To release upper plug means 150 or 150', a releasing dart or drill pipe plug 264 is pumped down drill string 14 as shown in FIG. 1. As previously described, the upper plug release mechanism also comprises primary and secondary release means. The primary release means comprises shear means 140 disposed around releasing collet 126. Shear means 140 is engaged with releasing sleeve 136 and releasing collet 126. The secondary release means comprises the plurality of collet fingers 130 on collet 126. The primary release means will be actuated when releasing darts 264 is disposed within releasing sleeve 136 and pressures increase sufficient for shearing shear means 140. Should shear means 140 not be sheared at this first release pressure, an increase in pressure will result in tension being applied to collet fingers 130. The secondary release means for the upper plug means comprises the collet fingers having a cross-sectional area such that the collet fingers will fail at a second predetermined pressure above the first pressure at which the shear means would have been expected to fail. Thus, upper plug means 150 or 150' is freed to descend down the drill string in that releasing sleeve 136 and releasing collet 126, less collet fingers 130, are free to fall from the drill string.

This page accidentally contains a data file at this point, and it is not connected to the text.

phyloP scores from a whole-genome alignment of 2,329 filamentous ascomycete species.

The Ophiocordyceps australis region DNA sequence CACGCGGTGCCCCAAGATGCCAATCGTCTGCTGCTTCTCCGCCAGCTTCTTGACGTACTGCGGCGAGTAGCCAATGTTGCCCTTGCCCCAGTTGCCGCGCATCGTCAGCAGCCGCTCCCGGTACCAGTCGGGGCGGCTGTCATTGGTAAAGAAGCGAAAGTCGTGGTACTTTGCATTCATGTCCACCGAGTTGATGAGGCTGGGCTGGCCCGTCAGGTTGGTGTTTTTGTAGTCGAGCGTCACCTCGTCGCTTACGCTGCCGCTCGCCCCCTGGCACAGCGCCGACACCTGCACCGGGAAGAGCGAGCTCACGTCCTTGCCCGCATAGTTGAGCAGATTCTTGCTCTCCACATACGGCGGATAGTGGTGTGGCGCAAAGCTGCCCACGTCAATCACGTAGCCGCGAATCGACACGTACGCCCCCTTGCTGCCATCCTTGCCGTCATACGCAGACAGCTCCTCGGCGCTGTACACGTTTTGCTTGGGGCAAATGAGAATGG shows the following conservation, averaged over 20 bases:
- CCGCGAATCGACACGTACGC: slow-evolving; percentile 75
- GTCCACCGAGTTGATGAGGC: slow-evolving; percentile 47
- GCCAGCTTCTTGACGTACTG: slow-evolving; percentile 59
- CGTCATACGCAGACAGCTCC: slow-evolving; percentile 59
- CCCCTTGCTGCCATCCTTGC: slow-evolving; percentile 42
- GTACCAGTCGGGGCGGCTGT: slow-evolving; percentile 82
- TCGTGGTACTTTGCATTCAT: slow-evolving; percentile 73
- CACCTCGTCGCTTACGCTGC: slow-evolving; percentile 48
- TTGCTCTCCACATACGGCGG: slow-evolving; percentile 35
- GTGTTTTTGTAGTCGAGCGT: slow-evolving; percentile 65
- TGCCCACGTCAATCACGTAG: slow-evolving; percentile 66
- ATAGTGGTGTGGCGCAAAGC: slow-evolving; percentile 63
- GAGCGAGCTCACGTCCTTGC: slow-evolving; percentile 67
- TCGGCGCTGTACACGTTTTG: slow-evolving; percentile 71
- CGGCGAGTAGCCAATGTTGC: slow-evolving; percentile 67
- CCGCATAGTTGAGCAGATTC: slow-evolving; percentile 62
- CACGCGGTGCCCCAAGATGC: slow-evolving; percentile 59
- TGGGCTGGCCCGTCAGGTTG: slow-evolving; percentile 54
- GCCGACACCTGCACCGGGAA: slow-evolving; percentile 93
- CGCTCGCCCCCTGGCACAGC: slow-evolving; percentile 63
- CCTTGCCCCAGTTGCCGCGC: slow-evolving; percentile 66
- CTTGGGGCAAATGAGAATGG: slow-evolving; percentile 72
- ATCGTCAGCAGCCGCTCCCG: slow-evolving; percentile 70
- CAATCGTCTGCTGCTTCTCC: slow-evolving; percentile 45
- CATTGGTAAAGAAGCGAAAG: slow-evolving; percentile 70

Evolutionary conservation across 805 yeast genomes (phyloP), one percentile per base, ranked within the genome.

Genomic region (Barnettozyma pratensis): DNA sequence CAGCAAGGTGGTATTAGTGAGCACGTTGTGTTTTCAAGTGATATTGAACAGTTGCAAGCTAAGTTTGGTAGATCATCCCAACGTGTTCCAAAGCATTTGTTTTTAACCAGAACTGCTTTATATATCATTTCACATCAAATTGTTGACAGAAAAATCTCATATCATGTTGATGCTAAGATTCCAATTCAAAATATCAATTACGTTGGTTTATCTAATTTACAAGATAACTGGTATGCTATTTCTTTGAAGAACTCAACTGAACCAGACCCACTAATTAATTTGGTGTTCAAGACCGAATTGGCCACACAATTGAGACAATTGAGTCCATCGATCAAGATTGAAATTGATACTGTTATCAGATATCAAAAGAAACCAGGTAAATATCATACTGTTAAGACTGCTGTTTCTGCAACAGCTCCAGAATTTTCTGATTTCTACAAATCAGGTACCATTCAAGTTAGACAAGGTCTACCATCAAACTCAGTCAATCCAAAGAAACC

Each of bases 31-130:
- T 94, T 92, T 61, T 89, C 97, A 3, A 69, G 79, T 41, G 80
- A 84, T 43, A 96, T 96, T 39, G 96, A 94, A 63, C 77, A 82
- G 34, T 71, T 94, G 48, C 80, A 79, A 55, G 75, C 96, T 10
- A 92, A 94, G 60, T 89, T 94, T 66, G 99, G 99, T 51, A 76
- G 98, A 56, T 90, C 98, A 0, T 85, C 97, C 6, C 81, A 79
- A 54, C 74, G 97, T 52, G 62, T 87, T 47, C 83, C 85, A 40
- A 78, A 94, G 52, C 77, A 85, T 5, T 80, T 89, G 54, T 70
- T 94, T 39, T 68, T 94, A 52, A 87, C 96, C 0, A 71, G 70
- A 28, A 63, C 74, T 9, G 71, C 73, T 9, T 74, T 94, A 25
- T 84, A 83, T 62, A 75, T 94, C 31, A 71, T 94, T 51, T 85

The release of upper plug means 418 in third embodiment plug assembly 10" is accomplished in a similar manner as for the first two embodiments.